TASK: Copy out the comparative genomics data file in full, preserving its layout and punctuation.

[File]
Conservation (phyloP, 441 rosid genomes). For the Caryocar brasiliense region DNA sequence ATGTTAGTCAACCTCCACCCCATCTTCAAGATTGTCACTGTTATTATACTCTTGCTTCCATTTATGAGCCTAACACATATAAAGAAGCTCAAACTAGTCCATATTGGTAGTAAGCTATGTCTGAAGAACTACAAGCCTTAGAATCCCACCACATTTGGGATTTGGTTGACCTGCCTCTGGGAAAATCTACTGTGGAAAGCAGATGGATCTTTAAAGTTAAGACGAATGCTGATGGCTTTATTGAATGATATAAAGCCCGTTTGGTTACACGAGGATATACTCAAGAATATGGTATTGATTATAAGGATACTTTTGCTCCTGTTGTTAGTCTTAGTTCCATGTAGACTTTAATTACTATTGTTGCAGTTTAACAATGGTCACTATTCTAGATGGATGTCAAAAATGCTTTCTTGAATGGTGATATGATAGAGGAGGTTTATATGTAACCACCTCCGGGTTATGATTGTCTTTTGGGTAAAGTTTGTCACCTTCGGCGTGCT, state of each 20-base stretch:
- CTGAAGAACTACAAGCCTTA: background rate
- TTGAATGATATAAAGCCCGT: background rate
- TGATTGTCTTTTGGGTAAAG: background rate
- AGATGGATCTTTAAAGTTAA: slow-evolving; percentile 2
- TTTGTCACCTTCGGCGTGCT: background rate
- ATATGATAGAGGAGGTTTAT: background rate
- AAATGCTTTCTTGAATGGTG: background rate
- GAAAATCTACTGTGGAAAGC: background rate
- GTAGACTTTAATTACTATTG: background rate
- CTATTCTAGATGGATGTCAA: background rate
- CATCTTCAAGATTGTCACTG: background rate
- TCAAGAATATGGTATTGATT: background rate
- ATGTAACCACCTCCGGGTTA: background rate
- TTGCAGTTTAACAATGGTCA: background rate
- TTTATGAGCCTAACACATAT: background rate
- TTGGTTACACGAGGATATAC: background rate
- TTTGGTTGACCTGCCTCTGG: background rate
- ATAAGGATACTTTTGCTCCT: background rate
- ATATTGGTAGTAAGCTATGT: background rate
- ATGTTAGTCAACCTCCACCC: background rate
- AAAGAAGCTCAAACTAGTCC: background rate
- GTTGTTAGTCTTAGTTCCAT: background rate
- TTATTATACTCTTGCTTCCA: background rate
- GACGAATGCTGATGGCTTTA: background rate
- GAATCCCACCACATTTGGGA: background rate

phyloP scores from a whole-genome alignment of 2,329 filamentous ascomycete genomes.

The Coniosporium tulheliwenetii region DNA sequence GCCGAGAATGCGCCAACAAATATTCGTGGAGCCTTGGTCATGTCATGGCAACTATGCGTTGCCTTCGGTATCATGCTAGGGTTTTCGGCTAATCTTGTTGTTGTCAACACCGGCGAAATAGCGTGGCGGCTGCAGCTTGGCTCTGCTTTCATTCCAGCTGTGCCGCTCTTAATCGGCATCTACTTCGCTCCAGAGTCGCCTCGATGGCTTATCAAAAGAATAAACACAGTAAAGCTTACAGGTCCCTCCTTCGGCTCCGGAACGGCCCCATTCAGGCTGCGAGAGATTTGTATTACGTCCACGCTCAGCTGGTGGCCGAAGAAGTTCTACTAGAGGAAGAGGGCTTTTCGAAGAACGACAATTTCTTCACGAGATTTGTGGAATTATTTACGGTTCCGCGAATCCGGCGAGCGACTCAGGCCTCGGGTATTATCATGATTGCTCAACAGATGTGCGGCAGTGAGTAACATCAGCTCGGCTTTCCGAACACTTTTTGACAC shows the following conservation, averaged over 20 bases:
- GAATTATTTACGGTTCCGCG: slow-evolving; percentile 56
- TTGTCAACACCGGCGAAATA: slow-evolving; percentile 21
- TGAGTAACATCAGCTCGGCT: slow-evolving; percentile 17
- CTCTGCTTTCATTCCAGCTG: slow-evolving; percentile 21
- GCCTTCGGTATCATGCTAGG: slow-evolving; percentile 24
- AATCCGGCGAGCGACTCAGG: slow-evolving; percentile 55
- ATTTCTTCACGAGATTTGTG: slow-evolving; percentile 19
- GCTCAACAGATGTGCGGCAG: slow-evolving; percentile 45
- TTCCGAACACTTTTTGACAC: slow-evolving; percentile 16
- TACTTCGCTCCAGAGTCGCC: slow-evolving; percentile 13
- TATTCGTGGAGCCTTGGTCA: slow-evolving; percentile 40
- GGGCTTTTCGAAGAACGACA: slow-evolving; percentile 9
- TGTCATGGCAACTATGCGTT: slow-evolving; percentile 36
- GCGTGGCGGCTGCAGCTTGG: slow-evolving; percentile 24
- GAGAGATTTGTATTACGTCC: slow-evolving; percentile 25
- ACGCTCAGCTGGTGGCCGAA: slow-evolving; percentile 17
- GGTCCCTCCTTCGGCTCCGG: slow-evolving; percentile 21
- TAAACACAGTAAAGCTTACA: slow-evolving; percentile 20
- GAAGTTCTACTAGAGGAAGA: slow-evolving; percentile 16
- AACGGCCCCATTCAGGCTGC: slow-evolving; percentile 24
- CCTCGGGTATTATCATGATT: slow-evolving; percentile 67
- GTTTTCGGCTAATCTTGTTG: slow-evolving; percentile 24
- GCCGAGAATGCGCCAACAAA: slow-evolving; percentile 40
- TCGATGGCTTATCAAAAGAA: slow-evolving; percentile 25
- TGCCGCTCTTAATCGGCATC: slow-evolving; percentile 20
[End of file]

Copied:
Conservation (phyloP, 441 rosid genomes). For the Caryocar brasiliense region DNA sequence ATGTTAGTCAACCTCCACCCCATCTTCAAGATTGTCACTGTTATTATACTCTTGCTTCCATTTATGAGCCTAACACATATAAAGAAGCTCAAACTAGTCCATATTGGTAGTAAGCTATGTCTGAAGAACTACAAGCCTTAGAATCCCACCACATTTGGGATTTGGTTGACCTGCCTCTGGGAAAATCTACTGTGGAAAGCAGATGGATCTTTAAAGTTAAGACGAATGCTGATGGCTTTATTGAATGATATAAAGCCCGTTTGGTTACACGAGGATATACTCAAGAATATGGTATTGATTATAAGGATACTTTTGCTCCTGTTGTTAGTCTTAGTTCCATGTAGACTTTAATTACTATTGTTGCAGTTTAACAATGGTCACTATTCTAGATGGATGTCAAAAATGCTTTCTTGAATGGTGATATGATAGAGGAGGTTTATATGTAACCACCTCCGGGTTATGATTGTCTTTTGGGTAAAGTTTGTCACCTTCGGCGTGCT, state of each 20-base stretch:
- CTGAAGAACTACAAGCCTTA: background rate
- TTGAATGATATAAAGCCCGT: background rate
- TGATTGTCTTTTGGGTAAAG: background rate
- AGATGGATCTTTAAAGTTAA: slow-evolving; percentile 2
- TTTGTCACCTTCGGCGTGCT: background rate
- ATATGATAGAGGAGGTTTAT: background rate
- AAATGCTTTCTTGAATGGTG: background rate
- GAAAATCTACTGTGGAAAGC: background rate
- GTAGACTTTAATTACTATTG: background rate
- CTATTCTAGATGGATGTCAA: background rate
- CATCTTCAAGATTGTCACTG: background rate
- TCAAGAATATGGTATTGATT: background rate
- ATGTAACCACCTCCGGGTTA: background rate
- TTGCAGTTTAACAATGGTCA: background rate
- TTTATGAGCCTAACACATAT: background rate
- TTGGTTACACGAGGATATAC: background rate
- TTTGGTTGACCTGCCTCTGG: background rate
- ATAAGGATACTTTTGCTCCT: background rate
- ATATTGGTAGTAAGCTATGT: background rate
- ATGTTAGTCAACCTCCACCC: background rate
- AAAGAAGCTCAAACTAGTCC: background rate
- GTTGTTAGTCTTAGTTCCAT: background rate
- TTATTATACTCTTGCTTCCA: background rate
- GACGAATGCTGATGGCTTTA: background rate
- GAATCCCACCACATTTGGGA: background rate

phyloP scores from a whole-genome alignment of 2,329 filamentous ascomycete genomes.

The Coniosporium tulheliwenetii region DNA sequence GCCGAGAATGCGCCAACAAATATTCGTGGAGCCTTGGTCATGTCATGGCAACTATGCGTTGCCTTCGGTATCATGCTAGGGTTTTCGGCTAATCTTGTTGTTGTCAACACCGGCGAAATAGCGTGGCGGCTGCAGCTTGGCTCTGCTTTCATTCCAGCTGTGCCGCTCTTAATCGGCATCTACTTCGCTCCAGAGTCGCCTCGATGGCTTATCAAAAGAATAAACACAGTAAAGCTTACAGGTCCCTCCTTCGGCTCCGGAACGGCCCCATTCAGGCTGCGAGAGATTTGTATTACGTCCACGCTCAGCTGGTGGCCGAAGAAGTTCTACTAGAGGAAGAGGGCTTTTCGAAGAACGACAATTTCTTCACGAGATTTGTGGAATTATTTACGGTTCCGCGAATCCGGCGAGCGACTCAGGCCTCGGGTATTATCATGATTGCTCAACAGATGTGCGGCAGTGAGTAACATCAGCTCGGCTTTCCGAACACTTTTTGACAC shows the following conservation, averaged over 20 bases:
- GAATTATTTACGGTTCCGCG: slow-evolving; percentile 56
- TTGTCAACACCGGCGAAATA: slow-evolving; percentile 21
- TGAGTAACATCAGCTCGGCT: slow-evolving; percentile 17
- CTCTGCTTTCATTCCAGCTG: slow-evolving; percentile 21
- GCCTTCGGTATCATGCTAGG: slow-evolving; percentile 24
- AATCCGGCGAGCGACTCAGG: slow-evolving; percentile 55
- ATTTCTTCACGAGATTTGTG: slow-evolving; percentile 19
- GCTCAACAGATGTGCGGCAG: slow-evolving; percentile 45
- TTCCGAACACTTTTTGACAC: slow-evolving; percentile 16
- TACTTCGCTCCAGAGTCGCC: slow-evolving; percentile 13
- TATTCGTGGAGCCTTGGTCA: slow-evolving; percentile 40
- GGGCTTTTCGAAGAACGACA: slow-evolving; percentile 9
- TGTCATGGCAACTATGCGTT: slow-evolving; percentile 36
- GCGTGGCGGCTGCAGCTTGG: slow-evolving; percentile 24
- GAGAGATTTGTATTACGTCC: slow-evolving; percentile 25
- ACGCTCAGCTGGTGGCCGAA: slow-evolving; percentile 17
- GGTCCCTCCTTCGGCTCCGG: slow-evolving; percentile 21
- TAAACACAGTAAAGCTTACA: slow-evolving; percentile 20
- GAAGTTCTACTAGAGGAAGA: slow-evolving; percentile 16
- AACGGCCCCATTCAGGCTGC: slow-evolving; percentile 24
- CCTCGGGTATTATCATGATT: slow-evolving; percentile 67
- GTTTTCGGCTAATCTTGTTG: slow-evolving; percentile 24
- GCCGAGAATGCGCCAACAAA: slow-evolving; percentile 40
- TCGATGGCTTATCAAAAGAA: slow-evolving; percentile 25
- TGCCGCTCTTAATCGGCATC: slow-evolving; percentile 20